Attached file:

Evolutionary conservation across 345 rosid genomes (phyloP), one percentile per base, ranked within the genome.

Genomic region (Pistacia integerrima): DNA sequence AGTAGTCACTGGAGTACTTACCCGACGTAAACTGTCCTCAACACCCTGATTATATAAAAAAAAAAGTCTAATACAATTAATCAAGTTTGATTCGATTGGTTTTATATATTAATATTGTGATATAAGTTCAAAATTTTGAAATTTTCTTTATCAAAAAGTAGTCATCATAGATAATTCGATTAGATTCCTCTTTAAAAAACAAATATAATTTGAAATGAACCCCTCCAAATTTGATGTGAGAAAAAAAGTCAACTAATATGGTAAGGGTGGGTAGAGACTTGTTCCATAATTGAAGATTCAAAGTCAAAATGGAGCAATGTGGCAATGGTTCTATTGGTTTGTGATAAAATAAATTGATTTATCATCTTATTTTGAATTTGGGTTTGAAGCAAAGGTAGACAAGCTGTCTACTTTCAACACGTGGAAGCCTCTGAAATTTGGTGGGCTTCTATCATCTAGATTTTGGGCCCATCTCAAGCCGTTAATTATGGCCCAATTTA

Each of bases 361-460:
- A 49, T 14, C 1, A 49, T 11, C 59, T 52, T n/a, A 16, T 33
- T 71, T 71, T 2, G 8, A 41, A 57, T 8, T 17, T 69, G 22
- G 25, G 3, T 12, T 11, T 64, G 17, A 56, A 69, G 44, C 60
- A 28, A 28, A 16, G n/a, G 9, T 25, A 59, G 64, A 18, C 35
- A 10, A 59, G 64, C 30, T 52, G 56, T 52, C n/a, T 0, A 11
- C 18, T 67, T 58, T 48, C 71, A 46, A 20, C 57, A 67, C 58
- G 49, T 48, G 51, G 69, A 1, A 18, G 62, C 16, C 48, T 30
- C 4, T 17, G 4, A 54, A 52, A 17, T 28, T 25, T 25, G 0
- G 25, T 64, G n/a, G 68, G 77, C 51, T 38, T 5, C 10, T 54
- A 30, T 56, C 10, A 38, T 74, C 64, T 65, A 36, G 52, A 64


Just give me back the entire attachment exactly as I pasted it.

Evolutionary conservation across 345 rosid genomes (phyloP), one percentile per base, ranked within the genome.

Genomic region (Pistacia integerrima): DNA sequence AGTAGTCACTGGAGTACTTACCCGACGTAAACTGTCCTCAACACCCTGATTATATAAAAAAAAAAGTCTAATACAATTAATCAAGTTTGATTCGATTGGTTTTATATATTAATATTGTGATATAAGTTCAAAATTTTGAAATTTTCTTTATCAAAAAGTAGTCATCATAGATAATTCGATTAGATTCCTCTTTAAAAAACAAATATAATTTGAAATGAACCCCTCCAAATTTGATGTGAGAAAAAAAGTCAACTAATATGGTAAGGGTGGGTAGAGACTTGTTCCATAATTGAAGATTCAAAGTCAAAATGGAGCAATGTGGCAATGGTTCTATTGGTTTGTGATAAAATAAATTGATTTATCATCTTATTTTGAATTTGGGTTTGAAGCAAAGGTAGACAAGCTGTCTACTTTCAACACGTGGAAGCCTCTGAAATTTGGTGGGCTTCTATCATCTAGATTTTGGGCCCATCTCAAGCCGTTAATTATGGCCCAATTTA

Each of bases 361-460:
- A 49, T 14, C 1, A 49, T 11, C 59, T 52, T n/a, A 16, T 33
- T 71, T 71, T 2, G 8, A 41, A 57, T 8, T 17, T 69, G 22
- G 25, G 3, T 12, T 11, T 64, G 17, A 56, A 69, G 44, C 60
- A 28, A 28, A 16, G n/a, G 9, T 25, A 59, G 64, A 18, C 35
- A 10, A 59, G 64, C 30, T 52, G 56, T 52, C n/a, T 0, A 11
- C 18, T 67, T 58, T 48, C 71, A 46, A 20, C 57, A 67, C 58
- G 49, T 48, G 51, G 69, A 1, A 18, G 62, C 16, C 48, T 30
- C 4, T 17, G 4, A 54, A 52, A 17, T 28, T 25, T 25, G 0
- G 25, T 64, G n/a, G 68, G 77, C 51, T 38, T 5, C 10, T 54
- A 30, T 56, C 10, A 38, T 74, C 64, T 65, A 36, G 52, A 64